We had the good fortune of connecting with Rachel O’Callaghan and we’ve shared our conversation below.
Hi Rachel, what principle do you value most?
What matters most to me is staying true to myself. When I graduated college right before the pandemic hit I began applying for jobs in the environmental science field. I didn’t really have a concrete idea of what I wanted to do beyond that I wanted to be involved some way in fighting climate change and environmental sustainability. As I began really envisioning what that would look like I started to think, “Oh I’ll have to buy some pant suits and probably figure out how to cover up my tattoos” and I felt like I would have to change my mannerisms and be more of the professional I thought would score me the good jobs. After a lifetime in the service industry, twelve years as a barista, and five years running coffee shops, it dawned on me that I didn’t want to change who I was. I didn’t want to act a different way or dress the part of someone who I wasn’t. I decided to do what I knew how to do best, make excellent coffee and run a coffee shop, and in so doing I wanted to incorporate all of the knowledge I gained surrounding environmental science and sustainability into my business. In this way I am finally able to live my values while also staying true to myself.
Can you give our readers an introduction to your business? Maybe you can share a bit about what you do and what sets you apart from others?
I bring along with me twelve years of experience in third wave coffee, and I’ve learned an awful lot. Not just about being a barista, and managing a shop, but also the socioeconomic importance of having relationships with small independent coffee farms in an industry that so heavily relies on massive factory farms that not only don’t allow for regenerative growing practices, but also remove the ability for small farmers to have any chance at a livelihood. When I used to train new baristas I would always start with the same spiel, “With great power, comes great responsibility.” From the terroir where the coffee plant was cultivated, to the way it was processed and transported, then roasted to perfection, and finally packaged and shipped to your coffee shop, there are so many things that have been handled just right. As baristas, we are the final link in the chain of all that hard work. It is our job to make sure all of those various ways those beans have been loved and cared for aren’t ruined by a bad extraction or burnt milk, or a bad attitude or unfriendly service for that matter. I have so much appreciation for third wave coffee, not just because it’s superior to anything you’d get at a Starbucks, but because it enables me to share my knowledge with new coffee enthusiasts. Being in coffee shops has always felt like my second home (I’ve probably spent more time in coffee shops than I have my apartment). Reaper Caffe is just getting started as a pop up at a gallery called Santa Josephina in East Hollywood, but in a few months I’ll be on the search for my own brick and mortar. When the time comes for me to open the doors to a permanent location it will be like welcoming everyone into my new home (but you can keep your shoes on in the house). There is no place I feel more like I’m “in my element” than behind an espresso machine making delicious coffees. I can’t wait to share my home with everyone and caffeinate the masses!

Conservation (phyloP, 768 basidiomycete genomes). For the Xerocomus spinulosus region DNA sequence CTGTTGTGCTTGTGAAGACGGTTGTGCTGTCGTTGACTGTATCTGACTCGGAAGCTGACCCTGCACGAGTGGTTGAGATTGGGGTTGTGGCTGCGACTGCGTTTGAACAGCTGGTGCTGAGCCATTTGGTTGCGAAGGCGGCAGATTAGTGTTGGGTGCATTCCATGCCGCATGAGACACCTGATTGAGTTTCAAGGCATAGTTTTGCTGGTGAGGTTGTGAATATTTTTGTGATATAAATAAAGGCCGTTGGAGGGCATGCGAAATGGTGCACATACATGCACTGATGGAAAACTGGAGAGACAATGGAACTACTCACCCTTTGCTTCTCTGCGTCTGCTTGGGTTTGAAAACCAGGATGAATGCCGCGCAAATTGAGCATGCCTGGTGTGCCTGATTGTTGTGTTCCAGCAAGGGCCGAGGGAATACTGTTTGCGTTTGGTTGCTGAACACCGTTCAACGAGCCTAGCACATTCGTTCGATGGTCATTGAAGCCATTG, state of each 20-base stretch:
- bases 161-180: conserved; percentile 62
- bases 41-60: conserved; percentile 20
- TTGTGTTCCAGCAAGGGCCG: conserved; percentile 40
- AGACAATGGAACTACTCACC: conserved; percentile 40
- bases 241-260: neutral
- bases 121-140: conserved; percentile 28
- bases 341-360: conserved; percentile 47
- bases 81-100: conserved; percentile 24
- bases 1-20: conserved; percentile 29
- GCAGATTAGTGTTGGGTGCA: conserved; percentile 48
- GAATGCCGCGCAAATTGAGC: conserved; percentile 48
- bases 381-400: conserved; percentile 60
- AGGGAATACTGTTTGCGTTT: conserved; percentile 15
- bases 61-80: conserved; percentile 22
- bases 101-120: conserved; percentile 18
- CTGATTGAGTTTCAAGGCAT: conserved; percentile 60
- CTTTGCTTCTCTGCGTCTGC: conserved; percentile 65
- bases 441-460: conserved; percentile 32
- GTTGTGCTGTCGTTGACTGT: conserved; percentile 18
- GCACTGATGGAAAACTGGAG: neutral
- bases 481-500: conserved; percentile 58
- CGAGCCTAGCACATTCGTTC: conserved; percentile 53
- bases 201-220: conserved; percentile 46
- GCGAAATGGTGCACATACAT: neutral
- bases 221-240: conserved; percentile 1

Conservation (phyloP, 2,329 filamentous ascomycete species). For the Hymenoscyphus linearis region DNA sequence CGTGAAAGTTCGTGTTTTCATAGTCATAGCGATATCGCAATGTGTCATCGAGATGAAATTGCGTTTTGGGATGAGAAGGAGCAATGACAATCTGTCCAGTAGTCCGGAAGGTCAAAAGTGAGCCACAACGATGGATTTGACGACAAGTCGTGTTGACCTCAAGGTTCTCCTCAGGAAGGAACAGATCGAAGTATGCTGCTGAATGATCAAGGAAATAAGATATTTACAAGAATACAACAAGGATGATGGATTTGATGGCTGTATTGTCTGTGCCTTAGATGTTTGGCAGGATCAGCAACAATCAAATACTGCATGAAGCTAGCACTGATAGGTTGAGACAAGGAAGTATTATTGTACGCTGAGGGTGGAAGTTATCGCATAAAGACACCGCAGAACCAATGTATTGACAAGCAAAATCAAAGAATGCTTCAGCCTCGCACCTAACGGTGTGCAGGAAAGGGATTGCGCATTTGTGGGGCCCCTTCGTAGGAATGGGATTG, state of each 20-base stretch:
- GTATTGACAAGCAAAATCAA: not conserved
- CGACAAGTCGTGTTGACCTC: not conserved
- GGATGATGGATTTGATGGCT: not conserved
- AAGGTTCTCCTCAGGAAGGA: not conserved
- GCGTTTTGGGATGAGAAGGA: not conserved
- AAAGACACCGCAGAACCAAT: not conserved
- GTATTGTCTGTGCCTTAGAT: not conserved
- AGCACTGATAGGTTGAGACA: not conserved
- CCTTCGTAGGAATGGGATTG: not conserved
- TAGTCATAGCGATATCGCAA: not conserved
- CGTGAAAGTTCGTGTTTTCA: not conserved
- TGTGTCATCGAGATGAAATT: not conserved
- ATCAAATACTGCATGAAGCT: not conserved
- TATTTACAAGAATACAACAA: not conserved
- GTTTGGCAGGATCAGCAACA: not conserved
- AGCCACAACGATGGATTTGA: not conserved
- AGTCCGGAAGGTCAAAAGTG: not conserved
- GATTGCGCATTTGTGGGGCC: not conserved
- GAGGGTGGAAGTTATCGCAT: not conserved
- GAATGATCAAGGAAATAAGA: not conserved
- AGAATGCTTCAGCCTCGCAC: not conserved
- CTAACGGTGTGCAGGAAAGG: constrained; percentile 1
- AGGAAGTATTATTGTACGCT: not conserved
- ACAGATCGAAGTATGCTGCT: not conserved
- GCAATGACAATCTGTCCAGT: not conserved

Let’s say your best friend was visiting the area and you wanted to show them the best time ever. Where would you take them? Give us a little itinerary – say it was a week long trip, where would you eat, drink, visit, hang out, etc.
Oh man! We have a whole week? Okay, I think I would start off by doing a hike up to the observatory, of course stopping at Trails Cafe on the way up for some coffee and their ridiculously tasty and simple egg in a basket or a snake dog. Then I would take them to the Getty Villa to take in the views and amazing art, maybe make a day of it and take them to puma beach or point dume. I’d love to take them for drinks at Harvard and Stone (if bars ever reopen) and get a cocktail from the effortlessly cool and talented Joey Bernardo. Or maybe some delicious Filipino food from Chef Ria in downtown. I might even take them to Konbi for the best Japanese omelet sands I’ve ever had. I would also take them to one of the many awesome record stores in LA like Rockaway Records in Silverlake, or the Record Parlor in Hollywood, or Headline Records on Melrose. They would definitely leave LA with a belly full of food and a bag full of records.
The Shoutout series is all about recognizing that our success and where we are in life is at least somewhat thanks to the efforts, support, mentorship, love and encouragement of others. So is there someone that you want to dedicate your shoutout to?
I wouldn’t have been able to begin my journey without the support and guidance from a few close friends and coworkers. Shout out to Elisa Hoyos who inspired me by opening her own coffee shop with her partner Leo in East LA, Picaresca. I’d also like to give props to Diana who is also working on her coffee pop up, Cafe Calle. I also really appreciate all of the guidance and advice from Bobby, the owner of Cafe Demitasse, as well as Sarafina who hired me and got Diana, Elysa, and myself all connected at Demitasse. I would also like to give a shout out to two of my best friends, Hayley Porter, and Siobhan Kelly. Hayley helped me get the money together to pay for my logo, and Siobhan is helping me with my social media. Finally I’d like to thank my folks for helping me with some extra cash to buy the espresso machine (working in coffee shops most of my adult life means barely scraping by). Special thanks to my dad who makes some seriously amazing cookies for the pop up. I’m calling them “Papa Pete’s confectionary treats.”
All images owned by me, Rachel O’Callaghan